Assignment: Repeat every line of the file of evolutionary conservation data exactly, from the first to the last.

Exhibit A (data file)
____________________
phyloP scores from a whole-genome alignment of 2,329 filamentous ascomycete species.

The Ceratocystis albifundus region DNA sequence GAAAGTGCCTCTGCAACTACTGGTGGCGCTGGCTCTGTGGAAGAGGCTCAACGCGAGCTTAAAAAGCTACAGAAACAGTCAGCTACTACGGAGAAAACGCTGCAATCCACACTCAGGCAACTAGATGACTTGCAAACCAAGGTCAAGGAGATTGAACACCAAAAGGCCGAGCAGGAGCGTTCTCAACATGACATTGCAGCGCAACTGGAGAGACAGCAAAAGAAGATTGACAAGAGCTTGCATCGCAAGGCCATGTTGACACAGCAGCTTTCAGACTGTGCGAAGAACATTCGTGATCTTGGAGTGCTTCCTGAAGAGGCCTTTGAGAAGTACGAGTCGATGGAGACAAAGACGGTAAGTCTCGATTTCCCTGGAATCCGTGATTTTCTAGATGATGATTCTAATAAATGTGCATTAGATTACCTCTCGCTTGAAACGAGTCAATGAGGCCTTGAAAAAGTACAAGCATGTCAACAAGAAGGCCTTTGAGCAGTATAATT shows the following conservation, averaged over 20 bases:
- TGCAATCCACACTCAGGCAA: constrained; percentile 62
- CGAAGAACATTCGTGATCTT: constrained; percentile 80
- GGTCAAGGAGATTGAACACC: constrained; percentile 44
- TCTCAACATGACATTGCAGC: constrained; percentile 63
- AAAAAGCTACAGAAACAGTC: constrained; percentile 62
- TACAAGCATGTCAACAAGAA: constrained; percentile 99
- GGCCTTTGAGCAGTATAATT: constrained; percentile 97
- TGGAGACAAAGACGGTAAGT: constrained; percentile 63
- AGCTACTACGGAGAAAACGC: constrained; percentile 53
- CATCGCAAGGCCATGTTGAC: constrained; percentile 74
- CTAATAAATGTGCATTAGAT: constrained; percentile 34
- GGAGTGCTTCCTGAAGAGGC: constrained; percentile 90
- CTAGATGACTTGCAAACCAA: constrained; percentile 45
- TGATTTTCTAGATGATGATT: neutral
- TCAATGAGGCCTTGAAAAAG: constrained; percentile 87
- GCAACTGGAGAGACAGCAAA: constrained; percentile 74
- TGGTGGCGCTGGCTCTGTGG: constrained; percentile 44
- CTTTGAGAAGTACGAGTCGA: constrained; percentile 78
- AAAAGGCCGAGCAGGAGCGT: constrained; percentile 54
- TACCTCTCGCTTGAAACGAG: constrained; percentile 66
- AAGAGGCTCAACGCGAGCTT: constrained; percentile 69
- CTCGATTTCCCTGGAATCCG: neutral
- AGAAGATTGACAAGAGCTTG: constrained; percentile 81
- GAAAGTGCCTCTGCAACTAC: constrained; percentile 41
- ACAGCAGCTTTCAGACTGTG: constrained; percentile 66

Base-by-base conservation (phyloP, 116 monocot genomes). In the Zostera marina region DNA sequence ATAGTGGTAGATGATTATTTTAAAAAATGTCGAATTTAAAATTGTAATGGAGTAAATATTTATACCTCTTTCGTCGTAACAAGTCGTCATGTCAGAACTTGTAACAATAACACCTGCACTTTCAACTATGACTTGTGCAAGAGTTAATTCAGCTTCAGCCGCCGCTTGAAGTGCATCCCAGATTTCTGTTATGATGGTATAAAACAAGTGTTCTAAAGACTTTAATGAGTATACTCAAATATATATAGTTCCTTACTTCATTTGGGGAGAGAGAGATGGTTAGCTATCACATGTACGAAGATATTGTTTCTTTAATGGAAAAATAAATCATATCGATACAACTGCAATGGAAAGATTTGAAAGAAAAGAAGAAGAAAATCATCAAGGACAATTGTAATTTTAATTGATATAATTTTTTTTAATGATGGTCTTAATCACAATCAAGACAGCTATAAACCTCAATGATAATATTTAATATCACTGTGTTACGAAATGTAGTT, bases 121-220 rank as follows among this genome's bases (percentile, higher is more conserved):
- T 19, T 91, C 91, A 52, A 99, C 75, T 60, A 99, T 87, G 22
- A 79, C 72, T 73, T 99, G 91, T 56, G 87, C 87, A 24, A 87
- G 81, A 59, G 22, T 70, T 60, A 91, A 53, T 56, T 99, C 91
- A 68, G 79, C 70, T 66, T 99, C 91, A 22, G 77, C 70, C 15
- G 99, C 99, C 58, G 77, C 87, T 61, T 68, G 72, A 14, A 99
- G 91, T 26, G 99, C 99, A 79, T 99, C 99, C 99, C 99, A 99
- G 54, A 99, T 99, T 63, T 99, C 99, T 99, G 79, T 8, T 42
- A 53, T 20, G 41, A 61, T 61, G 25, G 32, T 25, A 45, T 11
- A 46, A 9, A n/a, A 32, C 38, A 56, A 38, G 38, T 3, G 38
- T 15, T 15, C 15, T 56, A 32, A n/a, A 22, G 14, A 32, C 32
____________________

phyloP scores from a whole-genome alignment of 2,329 filamentous ascomycete species.

The Ceratocystis albifundus region DNA sequence GAAAGTGCCTCTGCAACTACTGGTGGCGCTGGCTCTGTGGAAGAGGCTCAACGCGAGCTTAAAAAGCTACAGAAACAGTCAGCTACTACGGAGAAAACGCTGCAATCCACACTCAGGCAACTAGATGACTTGCAAACCAAGGTCAAGGAGATTGAACACCAAAAGGCCGAGCAGGAGCGTTCTCAACATGACATTGCAGCGCAACTGGAGAGACAGCAAAAGAAGATTGACAAGAGCTTGCATCGCAAGGCCATGTTGACACAGCAGCTTTCAGACTGTGCGAAGAACATTCGTGATCTTGGAGTGCTTCCTGAAGAGGCCTTTGAGAAGTACGAGTCGATGGAGACAAAGACGGTAAGTCTCGATTTCCCTGGAATCCGTGATTTTCTAGATGATGATTCTAATAAATGTGCATTAGATTACCTCTCGCTTGAAACGAGTCAATGAGGCCTTGAAAAAGTACAAGCATGTCAACAAGAAGGCCTTTGAGCAGTATAATT shows the following conservation, averaged over 20 bases:
- TGCAATCCACACTCAGGCAA: constrained; percentile 62
- CGAAGAACATTCGTGATCTT: constrained; percentile 80
- GGTCAAGGAGATTGAACACC: constrained; percentile 44
- TCTCAACATGACATTGCAGC: constrained; percentile 63
- AAAAAGCTACAGAAACAGTC: constrained; percentile 62
- TACAAGCATGTCAACAAGAA: constrained; percentile 99
- GGCCTTTGAGCAGTATAATT: constrained; percentile 97
- TGGAGACAAAGACGGTAAGT: constrained; percentile 63
- AGCTACTACGGAGAAAACGC: constrained; percentile 53
- CATCGCAAGGCCATGTTGAC: constrained; percentile 74
- CTAATAAATGTGCATTAGAT: constrained; percentile 34
- GGAGTGCTTCCTGAAGAGGC: constrained; percentile 90
- CTAGATGACTTGCAAACCAA: constrained; percentile 45
- TGATTTTCTAGATGATGATT: neutral
- TCAATGAGGCCTTGAAAAAG: constrained; percentile 87
- GCAACTGGAGAGACAGCAAA: constrained; percentile 74
- TGGTGGCGCTGGCTCTGTGG: constrained; percentile 44
- CTTTGAGAAGTACGAGTCGA: constrained; percentile 78
- AAAAGGCCGAGCAGGAGCGT: constrained; percentile 54
- TACCTCTCGCTTGAAACGAG: constrained; percentile 66
- AAGAGGCTCAACGCGAGCTT: constrained; percentile 69
- CTCGATTTCCCTGGAATCCG: neutral
- AGAAGATTGACAAGAGCTTG: constrained; percentile 81
- GAAAGTGCCTCTGCAACTAC: constrained; percentile 41
- ACAGCAGCTTTCAGACTGTG: constrained; percentile 66

Base-by-base conservation (phyloP, 116 monocot genomes). In the Zostera marina region DNA sequence ATAGTGGTAGATGATTATTTTAAAAAATGTCGAATTTAAAATTGTAATGGAGTAAATATTTATACCTCTTTCGTCGTAACAAGTCGTCATGTCAGAACTTGTAACAATAACACCTGCACTTTCAACTATGACTTGTGCAAGAGTTAATTCAGCTTCAGCCGCCGCTTGAAGTGCATCCCAGATTTCTGTTATGATGGTATAAAACAAGTGTTCTAAAGACTTTAATGAGTATACTCAAATATATATAGTTCCTTACTTCATTTGGGGAGAGAGAGATGGTTAGCTATCACATGTACGAAGATATTGTTTCTTTAATGGAAAAATAAATCATATCGATACAACTGCAATGGAAAGATTTGAAAGAAAAGAAGAAGAAAATCATCAAGGACAATTGTAATTTTAATTGATATAATTTTTTTTAATGATGGTCTTAATCACAATCAAGACAGCTATAAACCTCAATGATAATATTTAATATCACTGTGTTACGAAATGTAGTT, bases 121-220 rank as follows among this genome's bases (percentile, higher is more conserved):
- T 19, T 91, C 91, A 52, A 99, C 75, T 60, A 99, T 87, G 22
- A 79, C 72, T 73, T 99, G 91, T 56, G 87, C 87, A 24, A 87
- G 81, A 59, G 22, T 70, T 60, A 91, A 53, T 56, T 99, C 91
- A 68, G 79, C 70, T 66, T 99, C 91, A 22, G 77, C 70, C 15
- G 99, C 99, C 58, G 77, C 87, T 61, T 68, G 72, A 14, A 99
- G 91, T 26, G 99, C 99, A 79, T 99, C 99, C 99, C 99, A 99
- G 54, A 99, T 99, T 63, T 99, C 99, T 99, G 79, T 8, T 42
- A 53, T 20, G 41, A 61, T 61, G 25, G 32, T 25, A 45, T 11
- A 46, A 9, A n/a, A 32, C 38, A 56, A 38, G 38, T 3, G 38
- T 15, T 15, C 15, T 56, A 32, A n/a, A 22, G 14, A 32, C 32